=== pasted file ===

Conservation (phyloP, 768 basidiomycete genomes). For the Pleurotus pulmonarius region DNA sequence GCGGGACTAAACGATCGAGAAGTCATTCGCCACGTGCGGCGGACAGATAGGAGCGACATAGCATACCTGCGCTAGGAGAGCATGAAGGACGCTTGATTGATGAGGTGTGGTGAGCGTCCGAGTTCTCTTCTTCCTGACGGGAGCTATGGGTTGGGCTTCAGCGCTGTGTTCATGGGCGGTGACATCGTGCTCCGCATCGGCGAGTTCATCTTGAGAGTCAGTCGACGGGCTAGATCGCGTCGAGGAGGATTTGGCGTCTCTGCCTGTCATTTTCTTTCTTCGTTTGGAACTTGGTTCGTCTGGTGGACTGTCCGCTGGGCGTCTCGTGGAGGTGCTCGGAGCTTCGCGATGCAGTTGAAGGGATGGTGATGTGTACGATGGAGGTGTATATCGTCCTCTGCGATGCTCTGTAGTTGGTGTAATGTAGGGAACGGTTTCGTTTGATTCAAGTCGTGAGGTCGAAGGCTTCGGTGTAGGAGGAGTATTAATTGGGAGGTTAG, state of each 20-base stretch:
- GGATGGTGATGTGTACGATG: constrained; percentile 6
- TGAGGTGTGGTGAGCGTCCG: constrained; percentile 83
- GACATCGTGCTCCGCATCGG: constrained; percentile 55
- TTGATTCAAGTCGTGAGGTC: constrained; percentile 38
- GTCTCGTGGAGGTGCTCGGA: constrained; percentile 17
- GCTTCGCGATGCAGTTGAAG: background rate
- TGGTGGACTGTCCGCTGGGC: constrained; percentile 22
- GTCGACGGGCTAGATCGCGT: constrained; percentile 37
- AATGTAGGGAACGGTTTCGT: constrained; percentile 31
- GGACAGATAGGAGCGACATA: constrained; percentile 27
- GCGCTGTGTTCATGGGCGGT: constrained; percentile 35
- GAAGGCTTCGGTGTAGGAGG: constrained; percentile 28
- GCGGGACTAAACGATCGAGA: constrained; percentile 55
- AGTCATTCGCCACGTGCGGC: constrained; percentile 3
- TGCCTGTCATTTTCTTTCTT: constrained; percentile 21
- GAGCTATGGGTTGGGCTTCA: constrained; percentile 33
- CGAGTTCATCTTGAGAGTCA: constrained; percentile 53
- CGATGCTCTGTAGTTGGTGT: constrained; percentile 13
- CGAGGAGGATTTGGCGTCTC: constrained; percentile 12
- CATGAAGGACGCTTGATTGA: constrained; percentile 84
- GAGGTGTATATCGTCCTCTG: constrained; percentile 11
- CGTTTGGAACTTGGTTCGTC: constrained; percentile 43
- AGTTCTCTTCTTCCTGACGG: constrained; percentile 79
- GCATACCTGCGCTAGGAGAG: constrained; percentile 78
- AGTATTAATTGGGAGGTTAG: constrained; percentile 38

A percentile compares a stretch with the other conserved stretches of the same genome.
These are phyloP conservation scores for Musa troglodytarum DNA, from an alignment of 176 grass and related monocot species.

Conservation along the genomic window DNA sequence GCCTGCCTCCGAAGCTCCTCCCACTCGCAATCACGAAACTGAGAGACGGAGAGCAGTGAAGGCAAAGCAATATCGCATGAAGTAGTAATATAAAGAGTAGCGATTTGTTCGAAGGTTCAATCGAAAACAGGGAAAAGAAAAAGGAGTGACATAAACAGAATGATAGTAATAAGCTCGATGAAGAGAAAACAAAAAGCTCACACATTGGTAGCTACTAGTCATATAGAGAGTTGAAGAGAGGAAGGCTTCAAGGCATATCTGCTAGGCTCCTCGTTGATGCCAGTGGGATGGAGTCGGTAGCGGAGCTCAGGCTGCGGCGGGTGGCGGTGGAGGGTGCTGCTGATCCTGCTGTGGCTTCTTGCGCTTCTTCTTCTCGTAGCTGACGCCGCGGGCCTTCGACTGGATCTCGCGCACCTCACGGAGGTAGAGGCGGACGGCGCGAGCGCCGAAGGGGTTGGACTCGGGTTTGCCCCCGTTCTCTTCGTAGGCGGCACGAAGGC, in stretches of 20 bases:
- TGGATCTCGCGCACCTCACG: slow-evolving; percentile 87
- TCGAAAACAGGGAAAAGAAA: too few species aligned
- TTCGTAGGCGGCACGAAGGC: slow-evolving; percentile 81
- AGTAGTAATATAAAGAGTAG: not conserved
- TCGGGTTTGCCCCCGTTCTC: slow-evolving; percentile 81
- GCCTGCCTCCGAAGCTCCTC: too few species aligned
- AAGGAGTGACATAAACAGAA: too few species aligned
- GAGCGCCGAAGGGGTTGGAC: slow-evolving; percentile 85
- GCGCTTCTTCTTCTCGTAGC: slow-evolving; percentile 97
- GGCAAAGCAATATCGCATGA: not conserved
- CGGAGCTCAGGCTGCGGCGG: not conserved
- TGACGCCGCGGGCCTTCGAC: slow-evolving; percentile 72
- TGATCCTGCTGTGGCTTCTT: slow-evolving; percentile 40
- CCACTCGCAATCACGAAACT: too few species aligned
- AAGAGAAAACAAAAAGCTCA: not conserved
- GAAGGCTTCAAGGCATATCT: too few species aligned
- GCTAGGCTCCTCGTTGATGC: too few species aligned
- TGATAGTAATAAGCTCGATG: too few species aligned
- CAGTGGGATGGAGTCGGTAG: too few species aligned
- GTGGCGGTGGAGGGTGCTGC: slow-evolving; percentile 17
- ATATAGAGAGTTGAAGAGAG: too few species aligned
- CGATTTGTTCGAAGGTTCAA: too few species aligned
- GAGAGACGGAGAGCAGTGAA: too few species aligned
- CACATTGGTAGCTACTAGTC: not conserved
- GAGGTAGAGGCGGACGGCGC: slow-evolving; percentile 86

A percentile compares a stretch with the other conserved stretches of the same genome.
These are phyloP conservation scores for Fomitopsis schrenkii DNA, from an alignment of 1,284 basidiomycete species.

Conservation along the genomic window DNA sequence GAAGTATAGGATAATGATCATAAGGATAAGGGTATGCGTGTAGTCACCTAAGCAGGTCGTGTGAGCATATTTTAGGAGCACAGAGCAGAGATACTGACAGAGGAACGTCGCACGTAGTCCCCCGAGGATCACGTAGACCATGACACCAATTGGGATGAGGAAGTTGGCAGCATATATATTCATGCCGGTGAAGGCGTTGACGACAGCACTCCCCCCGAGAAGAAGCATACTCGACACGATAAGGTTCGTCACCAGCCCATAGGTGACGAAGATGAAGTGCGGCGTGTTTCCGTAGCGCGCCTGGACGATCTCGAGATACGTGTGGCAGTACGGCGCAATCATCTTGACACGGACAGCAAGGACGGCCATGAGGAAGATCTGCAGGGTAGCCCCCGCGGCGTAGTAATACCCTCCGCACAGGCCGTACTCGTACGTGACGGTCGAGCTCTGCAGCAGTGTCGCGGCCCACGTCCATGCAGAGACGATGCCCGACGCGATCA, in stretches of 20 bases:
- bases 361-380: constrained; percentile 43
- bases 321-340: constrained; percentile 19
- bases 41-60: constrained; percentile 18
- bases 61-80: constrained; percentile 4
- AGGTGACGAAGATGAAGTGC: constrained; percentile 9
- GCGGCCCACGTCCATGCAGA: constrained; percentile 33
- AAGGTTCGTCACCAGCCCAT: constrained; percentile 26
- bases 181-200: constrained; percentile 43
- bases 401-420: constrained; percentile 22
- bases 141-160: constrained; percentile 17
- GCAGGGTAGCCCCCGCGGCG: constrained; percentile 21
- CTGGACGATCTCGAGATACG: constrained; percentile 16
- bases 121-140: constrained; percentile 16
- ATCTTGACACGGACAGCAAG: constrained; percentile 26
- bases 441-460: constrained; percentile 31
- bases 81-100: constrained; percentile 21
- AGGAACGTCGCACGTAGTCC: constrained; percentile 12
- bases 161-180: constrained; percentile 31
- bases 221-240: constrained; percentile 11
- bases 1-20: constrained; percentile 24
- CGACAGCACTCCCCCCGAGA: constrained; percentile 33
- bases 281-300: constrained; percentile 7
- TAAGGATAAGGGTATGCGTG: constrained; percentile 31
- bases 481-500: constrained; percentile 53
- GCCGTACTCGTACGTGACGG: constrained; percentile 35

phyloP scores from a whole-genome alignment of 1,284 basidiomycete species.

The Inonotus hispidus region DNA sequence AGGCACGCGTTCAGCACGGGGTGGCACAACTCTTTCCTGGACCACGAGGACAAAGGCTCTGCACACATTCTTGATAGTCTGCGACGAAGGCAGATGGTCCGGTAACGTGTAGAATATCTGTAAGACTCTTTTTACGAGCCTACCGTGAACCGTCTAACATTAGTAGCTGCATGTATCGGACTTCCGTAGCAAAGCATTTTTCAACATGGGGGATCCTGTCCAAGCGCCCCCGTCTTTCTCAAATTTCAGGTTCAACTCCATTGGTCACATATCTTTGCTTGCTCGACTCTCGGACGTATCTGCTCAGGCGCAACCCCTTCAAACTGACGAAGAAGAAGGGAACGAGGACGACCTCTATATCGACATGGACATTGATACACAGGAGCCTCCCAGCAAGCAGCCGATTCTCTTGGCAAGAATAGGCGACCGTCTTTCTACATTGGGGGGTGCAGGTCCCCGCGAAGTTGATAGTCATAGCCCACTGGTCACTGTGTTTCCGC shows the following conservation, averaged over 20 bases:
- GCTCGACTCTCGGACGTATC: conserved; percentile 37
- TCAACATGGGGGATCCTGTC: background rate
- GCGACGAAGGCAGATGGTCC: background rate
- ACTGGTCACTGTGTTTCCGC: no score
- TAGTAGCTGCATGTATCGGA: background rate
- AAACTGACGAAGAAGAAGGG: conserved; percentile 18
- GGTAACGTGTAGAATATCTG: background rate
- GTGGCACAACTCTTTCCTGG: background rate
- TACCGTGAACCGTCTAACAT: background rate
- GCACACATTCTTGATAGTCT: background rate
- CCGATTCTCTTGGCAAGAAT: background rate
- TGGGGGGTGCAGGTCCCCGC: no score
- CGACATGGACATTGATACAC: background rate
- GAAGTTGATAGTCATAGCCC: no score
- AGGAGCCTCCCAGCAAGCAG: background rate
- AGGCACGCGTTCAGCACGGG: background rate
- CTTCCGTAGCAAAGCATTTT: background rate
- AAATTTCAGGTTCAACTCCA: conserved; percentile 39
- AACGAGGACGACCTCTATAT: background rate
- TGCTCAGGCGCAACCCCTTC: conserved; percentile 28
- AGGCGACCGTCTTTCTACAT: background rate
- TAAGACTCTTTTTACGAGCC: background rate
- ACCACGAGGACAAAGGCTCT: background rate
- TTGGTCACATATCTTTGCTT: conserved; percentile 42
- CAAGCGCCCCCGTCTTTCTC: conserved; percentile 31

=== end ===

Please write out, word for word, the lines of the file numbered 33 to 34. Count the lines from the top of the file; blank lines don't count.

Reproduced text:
- AGTAGTAATATAAAGAGTAG: not conserved
- TCGGGTTTGCCCCCGTTCTC: slow-evolving; percentile 81